Your Lordship, Chief Justice K G Balakrishnan, our Chief Guest this evening, all the award nominees, distinguished guests, ladies and gentlemen:
On behalf of the Express Group, I’m privileged to welcome you to this very special evening – to applaud the nominees and the winners of the Third Ramnath Goenka Excellence in Journalism Awards.
Before we get down to serious business, on a lighter note, some breaking news: this is perhaps the only media event this year unaffected by the economic slowdown. There have been no cuts in prize money, no shrinking of categories, no trimming of the red carpet.
For all the intimations of mortality of journalism that we hear so much these days, I am delighted to report that, in the third year of these awards, we received the highest number of entries from the highest number of print and broadcast media organisations.
That is, in itself, I think, a reward for all of us who have a personal and professional stake in the future of the media as we respond to its sweeping changes in technology and customer habits.
In 2006, when the Ramnath Goenka Foundation launched these awards, I had said that if the world’s oldest democracy, the United States, has the Pulitzer Prizes, the world’s largest and most diverse democracy has to have its own awards.
Because acknowledging excellence is the most powerful way to nurture it. And because some of the best work in journalism is about shining light in dark corners. So we hope that the awards magnify that light for all of us to see.
More so, when today we have a stream of prophets of doom and gloom.
They are the ones who declare, with full conviction, that the battle has been lost, that user-generated content has marched towards its inevitable triumph. That a cellphone and a camera is all you need to reach to the truth.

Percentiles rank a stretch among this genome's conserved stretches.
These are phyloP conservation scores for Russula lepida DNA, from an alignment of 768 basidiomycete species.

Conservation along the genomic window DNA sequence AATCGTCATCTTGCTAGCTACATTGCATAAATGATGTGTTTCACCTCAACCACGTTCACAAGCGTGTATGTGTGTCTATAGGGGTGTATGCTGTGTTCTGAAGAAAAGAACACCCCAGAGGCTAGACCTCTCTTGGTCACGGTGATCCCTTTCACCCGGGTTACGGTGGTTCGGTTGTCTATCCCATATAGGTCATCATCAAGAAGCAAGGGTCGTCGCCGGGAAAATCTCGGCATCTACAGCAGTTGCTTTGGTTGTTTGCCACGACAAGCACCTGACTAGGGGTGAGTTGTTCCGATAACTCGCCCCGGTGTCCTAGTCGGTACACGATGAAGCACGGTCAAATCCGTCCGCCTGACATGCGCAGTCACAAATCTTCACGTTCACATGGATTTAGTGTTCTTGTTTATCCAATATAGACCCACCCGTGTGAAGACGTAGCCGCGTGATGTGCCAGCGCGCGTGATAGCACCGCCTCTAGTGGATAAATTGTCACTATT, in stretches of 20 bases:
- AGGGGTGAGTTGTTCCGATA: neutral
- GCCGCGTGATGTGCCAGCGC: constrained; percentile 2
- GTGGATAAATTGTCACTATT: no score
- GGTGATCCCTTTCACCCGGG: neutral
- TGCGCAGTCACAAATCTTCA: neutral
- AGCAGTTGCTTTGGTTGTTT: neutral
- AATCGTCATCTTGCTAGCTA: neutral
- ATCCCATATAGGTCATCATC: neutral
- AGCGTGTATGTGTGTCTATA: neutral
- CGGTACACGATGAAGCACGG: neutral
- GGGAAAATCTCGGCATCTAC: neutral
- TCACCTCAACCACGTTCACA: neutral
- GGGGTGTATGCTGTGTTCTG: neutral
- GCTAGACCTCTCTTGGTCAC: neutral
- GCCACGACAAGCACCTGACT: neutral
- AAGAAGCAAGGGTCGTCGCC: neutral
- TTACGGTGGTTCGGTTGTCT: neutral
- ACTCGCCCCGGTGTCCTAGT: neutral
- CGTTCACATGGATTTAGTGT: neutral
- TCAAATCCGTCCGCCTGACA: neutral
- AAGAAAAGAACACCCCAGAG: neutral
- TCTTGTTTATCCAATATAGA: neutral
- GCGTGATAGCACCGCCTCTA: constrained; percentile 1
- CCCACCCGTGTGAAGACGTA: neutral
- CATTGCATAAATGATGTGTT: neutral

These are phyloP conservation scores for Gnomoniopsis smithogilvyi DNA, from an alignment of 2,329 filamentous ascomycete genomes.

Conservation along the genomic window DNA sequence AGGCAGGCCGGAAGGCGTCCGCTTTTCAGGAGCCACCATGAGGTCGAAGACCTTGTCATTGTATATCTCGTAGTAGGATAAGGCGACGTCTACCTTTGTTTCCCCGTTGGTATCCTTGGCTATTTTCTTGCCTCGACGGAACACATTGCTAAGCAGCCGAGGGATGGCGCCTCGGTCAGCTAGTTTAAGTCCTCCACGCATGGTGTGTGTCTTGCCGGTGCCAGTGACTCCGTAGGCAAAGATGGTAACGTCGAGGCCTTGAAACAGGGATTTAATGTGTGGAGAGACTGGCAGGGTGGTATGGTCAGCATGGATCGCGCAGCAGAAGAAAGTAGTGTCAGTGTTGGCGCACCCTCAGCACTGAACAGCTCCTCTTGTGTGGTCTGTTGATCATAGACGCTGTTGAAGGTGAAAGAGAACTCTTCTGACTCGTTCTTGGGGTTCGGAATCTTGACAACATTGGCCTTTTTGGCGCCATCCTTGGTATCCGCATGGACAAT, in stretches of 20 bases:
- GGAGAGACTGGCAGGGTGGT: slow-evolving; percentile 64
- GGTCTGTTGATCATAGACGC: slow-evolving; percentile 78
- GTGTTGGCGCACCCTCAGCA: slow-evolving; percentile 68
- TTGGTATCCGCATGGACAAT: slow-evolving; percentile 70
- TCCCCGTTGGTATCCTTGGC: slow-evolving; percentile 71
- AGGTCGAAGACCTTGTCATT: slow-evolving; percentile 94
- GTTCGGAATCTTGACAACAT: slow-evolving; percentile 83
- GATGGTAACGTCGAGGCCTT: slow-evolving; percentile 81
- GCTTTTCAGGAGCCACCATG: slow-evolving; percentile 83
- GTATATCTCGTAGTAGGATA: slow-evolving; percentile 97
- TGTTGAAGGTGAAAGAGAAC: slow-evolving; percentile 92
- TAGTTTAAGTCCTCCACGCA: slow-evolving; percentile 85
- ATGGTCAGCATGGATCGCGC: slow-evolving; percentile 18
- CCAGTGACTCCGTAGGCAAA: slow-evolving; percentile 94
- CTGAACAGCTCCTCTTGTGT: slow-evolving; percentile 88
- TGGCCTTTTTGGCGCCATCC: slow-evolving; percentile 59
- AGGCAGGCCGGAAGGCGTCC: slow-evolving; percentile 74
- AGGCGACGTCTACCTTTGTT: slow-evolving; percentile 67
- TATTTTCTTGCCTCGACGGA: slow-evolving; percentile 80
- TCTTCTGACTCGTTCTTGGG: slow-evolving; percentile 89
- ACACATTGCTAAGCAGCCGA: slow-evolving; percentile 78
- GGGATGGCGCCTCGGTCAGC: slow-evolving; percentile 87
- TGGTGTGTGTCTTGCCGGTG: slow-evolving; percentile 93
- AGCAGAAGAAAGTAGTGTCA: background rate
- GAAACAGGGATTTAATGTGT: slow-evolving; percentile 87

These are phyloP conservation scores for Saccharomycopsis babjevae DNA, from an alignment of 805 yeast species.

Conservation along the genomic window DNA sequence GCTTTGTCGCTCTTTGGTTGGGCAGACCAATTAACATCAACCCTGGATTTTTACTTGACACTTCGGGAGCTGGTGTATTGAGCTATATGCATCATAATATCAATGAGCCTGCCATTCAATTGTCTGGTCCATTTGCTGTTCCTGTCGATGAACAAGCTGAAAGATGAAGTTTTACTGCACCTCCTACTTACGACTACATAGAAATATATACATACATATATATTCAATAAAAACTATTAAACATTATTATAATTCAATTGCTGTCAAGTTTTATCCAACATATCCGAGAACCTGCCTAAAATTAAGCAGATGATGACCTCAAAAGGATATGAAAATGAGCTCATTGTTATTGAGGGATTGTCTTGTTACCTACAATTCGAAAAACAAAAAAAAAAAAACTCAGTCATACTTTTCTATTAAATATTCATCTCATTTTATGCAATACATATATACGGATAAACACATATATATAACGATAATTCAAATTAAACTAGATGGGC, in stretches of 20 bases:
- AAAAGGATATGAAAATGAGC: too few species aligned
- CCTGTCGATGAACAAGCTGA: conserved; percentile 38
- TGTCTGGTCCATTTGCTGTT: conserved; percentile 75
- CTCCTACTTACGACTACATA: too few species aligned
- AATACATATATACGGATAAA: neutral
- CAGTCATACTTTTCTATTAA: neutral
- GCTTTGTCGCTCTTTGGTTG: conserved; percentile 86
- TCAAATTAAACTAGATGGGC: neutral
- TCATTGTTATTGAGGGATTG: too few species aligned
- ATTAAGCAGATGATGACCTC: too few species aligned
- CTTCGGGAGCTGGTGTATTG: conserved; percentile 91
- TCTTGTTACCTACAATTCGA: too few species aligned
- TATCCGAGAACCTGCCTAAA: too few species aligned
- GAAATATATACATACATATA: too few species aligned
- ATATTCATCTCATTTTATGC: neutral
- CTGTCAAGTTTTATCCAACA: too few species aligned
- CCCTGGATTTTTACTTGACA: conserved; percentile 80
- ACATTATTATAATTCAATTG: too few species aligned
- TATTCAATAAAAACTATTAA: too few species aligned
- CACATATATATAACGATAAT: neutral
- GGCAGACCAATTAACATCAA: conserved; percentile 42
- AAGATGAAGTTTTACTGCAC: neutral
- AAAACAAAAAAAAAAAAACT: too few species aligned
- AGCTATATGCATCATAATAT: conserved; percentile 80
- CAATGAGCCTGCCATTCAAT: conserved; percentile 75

This loud ringing of alarm bells drowns many voices. For one, the forces that we think imperil us are some of the same forces that ensure excellence in journalism will never ever be under threat.
You could think of the blogosphere as the biggest army of fact-checkers in the world. Think of the web, its links and hyperlinks, audio and video, as a guarantee that no story can die today. Then, you think of the professional newsroom as a place not just for editing, cutting and pasting but a place where we produce trust. Where the noise gets filtered, enriched with accuracy, credibility, analysis and insight.
All the reporters we honour today showcase this trust.
Their stories embody it, their subjects demand it. And, as readers and viewers, we value it. They have shown a commitment to subjects that had they not gone after, would, perhaps, never have been told.
That, in the end, is what excellence in journalism is all about, whatever the technology, whatever the trend, whatever the medium it chooses to take: telling us what we don’t know, making us question what we think we know.
Let me end with a quote:
Great journalism will always attract readers. The words, pictures and graphics that are the stuff of journalism must feed the mind and move the heart. As long as news organisations create must-read, must-have content, and deliver it in the medium that suits the reader, they will endure.
That’s Rupert Murdoch, who has a strange habit of seeing the future in the media before most of us.
The winners of the Third Ramnath Goenka Excellence in Journalism Awards have created must-read, must-have content.
We must applaud – because if the future is in their hands, it’s pretty safe.
Thank you for listening.
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